At least one group of nursing homes has surpassed the 70% threshold when it comes to vaccinating staff.
LeadingAge officials unveiled that news about their member facilities Monday during a regular public coronavirus update conference call.
Nationally, 62.7% of all U.S. nursing home staff members were vaccinated, according to data submitted to the Centers for Medicare & Medicaid Services through Aug. 29, 2021. Among LeadingAge members, however, that rate hit 70.92%, breaking the 70% barrier for the first time, according to the organization’s own analysis.
In addition, LeadingAge put the share of fully vaccinated residents at its member facilities at 91.52%.
(An internal LeadingAge analysis calculated both the portion of staff and residents vaccinated slightly above figures appearing on the public CMS COVID-19 Nursing Home Data site Monday night. An explanation from the organization regarding the differing figures was not immediately available.)
“The lesson learned pretty early on is that our members could not rely on a single tactic or strategy, but rather, had to deploy many different approaches” to drive vaccine acceptance, explained Ruth Katz, senior vice president for policy for LeadingAge, in an email to McKnight’s Long-Term Care News on Monday.
“Our members who mandated vaccines as a condition of employment universally report that they’ve not just issued a mandate and walked away,” she added. “They continued to build trust with employees, engage in one-on-one conversations with them, rely on peers and ‘in-house vaccine ambassadors,’ provide access for employees to solid information they can trust, and all the other activities they would be doing without a mandate.”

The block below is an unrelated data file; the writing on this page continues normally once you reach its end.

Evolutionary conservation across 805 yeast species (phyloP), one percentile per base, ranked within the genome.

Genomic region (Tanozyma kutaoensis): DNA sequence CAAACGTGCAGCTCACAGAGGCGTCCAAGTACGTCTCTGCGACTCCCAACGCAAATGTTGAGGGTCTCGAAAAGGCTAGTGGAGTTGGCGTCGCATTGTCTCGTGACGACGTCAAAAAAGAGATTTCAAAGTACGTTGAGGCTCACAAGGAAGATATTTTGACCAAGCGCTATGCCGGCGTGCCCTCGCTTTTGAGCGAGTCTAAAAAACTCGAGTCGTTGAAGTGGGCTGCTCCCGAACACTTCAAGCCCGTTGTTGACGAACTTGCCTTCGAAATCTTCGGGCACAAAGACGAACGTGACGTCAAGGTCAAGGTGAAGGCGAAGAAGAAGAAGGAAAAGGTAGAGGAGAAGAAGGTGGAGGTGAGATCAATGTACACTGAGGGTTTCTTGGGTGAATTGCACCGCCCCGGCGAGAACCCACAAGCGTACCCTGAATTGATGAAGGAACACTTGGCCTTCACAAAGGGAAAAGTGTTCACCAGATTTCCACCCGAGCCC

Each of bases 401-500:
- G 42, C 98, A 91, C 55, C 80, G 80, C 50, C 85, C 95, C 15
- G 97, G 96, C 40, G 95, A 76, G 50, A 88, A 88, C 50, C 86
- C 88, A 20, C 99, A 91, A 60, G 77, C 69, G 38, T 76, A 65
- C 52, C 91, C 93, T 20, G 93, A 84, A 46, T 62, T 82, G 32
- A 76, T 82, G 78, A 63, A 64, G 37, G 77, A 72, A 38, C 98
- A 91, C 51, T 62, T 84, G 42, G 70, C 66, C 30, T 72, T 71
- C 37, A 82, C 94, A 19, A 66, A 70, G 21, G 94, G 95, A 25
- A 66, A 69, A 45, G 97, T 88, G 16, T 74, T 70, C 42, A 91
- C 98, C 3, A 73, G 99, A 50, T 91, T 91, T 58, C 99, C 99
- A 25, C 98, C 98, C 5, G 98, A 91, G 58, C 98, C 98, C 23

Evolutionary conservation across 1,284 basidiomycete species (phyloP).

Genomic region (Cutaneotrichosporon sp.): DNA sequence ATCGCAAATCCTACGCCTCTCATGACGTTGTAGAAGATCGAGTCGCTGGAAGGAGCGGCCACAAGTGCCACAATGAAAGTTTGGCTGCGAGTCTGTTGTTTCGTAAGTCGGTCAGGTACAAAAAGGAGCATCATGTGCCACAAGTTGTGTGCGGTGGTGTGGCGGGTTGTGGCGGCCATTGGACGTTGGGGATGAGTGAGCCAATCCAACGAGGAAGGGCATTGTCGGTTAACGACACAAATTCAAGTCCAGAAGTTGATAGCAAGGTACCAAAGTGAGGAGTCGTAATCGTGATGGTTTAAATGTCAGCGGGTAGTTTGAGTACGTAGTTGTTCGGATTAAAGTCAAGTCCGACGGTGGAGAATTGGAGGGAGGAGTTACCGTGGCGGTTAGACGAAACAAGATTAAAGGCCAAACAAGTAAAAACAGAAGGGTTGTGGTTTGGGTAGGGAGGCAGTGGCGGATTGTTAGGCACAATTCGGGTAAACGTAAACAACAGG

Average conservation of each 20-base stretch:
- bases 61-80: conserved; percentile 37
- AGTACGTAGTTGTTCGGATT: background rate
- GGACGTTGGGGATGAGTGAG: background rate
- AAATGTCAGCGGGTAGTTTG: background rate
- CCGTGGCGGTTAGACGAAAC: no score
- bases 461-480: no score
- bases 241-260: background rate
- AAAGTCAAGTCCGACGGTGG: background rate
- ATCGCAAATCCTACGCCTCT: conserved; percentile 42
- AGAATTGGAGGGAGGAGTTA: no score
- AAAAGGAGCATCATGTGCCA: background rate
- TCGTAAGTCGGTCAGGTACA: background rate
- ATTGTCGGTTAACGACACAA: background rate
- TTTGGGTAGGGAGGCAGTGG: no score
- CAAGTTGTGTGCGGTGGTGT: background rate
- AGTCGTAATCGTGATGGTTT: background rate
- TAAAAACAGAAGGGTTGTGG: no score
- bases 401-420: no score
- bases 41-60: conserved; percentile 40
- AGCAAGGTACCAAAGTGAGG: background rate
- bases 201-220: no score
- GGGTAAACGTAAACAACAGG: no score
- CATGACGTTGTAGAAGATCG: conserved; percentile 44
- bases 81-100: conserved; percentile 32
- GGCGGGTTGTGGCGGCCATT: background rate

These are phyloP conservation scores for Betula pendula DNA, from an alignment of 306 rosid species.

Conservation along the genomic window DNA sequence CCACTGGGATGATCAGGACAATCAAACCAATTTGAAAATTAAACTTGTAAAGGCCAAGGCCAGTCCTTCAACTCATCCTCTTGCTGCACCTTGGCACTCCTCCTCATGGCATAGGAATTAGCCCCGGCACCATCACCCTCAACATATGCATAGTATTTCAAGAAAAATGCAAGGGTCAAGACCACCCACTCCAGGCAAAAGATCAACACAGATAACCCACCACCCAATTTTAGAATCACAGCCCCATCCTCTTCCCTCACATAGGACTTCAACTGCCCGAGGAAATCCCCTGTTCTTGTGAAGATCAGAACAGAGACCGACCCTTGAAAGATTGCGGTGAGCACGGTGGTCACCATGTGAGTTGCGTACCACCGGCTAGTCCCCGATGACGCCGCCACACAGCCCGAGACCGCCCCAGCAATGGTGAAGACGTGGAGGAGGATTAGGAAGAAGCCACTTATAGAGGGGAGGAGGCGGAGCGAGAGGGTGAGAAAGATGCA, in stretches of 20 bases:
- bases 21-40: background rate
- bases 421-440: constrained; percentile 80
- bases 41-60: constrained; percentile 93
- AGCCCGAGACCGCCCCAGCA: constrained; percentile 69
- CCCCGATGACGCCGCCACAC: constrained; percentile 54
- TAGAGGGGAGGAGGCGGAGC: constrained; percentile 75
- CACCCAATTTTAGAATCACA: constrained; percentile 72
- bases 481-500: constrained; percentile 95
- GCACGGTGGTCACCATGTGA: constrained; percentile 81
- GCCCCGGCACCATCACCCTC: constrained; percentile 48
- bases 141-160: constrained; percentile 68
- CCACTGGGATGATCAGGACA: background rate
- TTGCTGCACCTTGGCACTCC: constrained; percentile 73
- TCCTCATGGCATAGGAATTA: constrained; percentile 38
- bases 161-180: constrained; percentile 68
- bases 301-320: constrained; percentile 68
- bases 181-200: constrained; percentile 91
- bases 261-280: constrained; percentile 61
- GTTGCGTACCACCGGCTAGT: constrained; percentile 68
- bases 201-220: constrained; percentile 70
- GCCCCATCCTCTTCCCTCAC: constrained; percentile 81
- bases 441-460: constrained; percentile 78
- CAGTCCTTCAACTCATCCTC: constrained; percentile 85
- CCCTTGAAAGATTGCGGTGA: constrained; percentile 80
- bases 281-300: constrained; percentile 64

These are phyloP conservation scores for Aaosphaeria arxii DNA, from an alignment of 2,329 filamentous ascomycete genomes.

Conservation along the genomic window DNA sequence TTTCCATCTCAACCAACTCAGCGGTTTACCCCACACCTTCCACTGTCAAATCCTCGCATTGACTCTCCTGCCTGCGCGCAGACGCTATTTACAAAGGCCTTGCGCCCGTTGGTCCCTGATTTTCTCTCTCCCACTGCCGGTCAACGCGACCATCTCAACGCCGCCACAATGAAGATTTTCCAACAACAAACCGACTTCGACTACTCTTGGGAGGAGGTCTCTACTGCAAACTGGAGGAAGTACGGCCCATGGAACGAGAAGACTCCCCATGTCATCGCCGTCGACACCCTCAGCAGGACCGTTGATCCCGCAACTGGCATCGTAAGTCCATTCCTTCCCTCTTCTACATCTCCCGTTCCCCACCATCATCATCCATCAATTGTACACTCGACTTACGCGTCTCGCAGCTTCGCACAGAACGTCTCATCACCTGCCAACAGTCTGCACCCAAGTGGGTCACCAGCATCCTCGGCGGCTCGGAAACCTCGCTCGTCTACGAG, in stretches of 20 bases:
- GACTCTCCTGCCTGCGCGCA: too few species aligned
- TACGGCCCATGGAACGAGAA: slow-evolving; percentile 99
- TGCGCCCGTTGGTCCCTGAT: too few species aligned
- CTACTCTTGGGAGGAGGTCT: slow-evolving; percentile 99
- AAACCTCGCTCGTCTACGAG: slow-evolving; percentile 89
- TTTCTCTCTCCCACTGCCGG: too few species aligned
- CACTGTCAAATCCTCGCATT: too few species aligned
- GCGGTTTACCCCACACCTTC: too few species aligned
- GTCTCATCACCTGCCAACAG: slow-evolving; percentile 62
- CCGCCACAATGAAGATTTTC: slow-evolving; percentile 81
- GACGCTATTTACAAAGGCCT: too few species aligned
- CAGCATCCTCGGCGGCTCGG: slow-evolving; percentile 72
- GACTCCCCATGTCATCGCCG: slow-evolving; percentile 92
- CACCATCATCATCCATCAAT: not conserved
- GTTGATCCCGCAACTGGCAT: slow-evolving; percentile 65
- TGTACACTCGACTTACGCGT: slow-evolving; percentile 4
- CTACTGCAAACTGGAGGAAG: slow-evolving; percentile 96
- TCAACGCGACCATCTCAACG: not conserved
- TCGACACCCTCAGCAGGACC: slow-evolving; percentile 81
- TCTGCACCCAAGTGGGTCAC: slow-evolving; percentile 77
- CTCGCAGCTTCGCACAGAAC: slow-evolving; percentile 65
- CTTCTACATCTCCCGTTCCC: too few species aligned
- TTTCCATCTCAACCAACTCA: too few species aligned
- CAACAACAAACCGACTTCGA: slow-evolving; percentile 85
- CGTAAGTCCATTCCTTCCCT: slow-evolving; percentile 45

Vaccinations full steam ahead
Katz said she did not have data to determine whether the administration’s Aug. 18 announcement that it plans to mandate vaccines for all nursing home staff drove conversion rates up further or faster.
But, she added: “One thing’s for sure: Vaccines are a game-changer in the fight against COVID. And since they’ve become available, LeadingAge and our members have been vaccine supporters.”
The organization, which represents more than 5,000 nonprofit aging services providers nationally, teamed with the American Health Care Association and others early this year to set a goal of getting 75% of nursing home workers vaccinated by July 1. The effort fell short by more than 10 percentage points, however, mirroring the results of a national push to get 70% of the general population its first shot by July 4.
The LeadingAge Drive to 75 campaign to reach the 75% threshold continues in earnest, however, with regular resources, services and speakers being made available to members, officials said.
Other speakers on Monday’s COVID-19 conference call focused on increasing vaccination rates and procedures.
Robert M. Wachter, M.D., professor and chair of the Department of Medicine at University of California-San Francisco cautioned that all nursing home residents should likely be viewed as immuno-suppressed. He encouraged widespread use of booster shots in the 60-plus population.
He noted that lowered efficacy of Pfizer and Moderna’s mRna vaccines likely is a result of both the delta variant’s wily nature and a six- to eight-month dip in vaccine-induced immunity.
He also acknowledged that fully vaccinated individuals infected with the delta variant are prone to spreading it but added that research appears to show those individuals are still half as likely to transmit as people who are not vaccinated.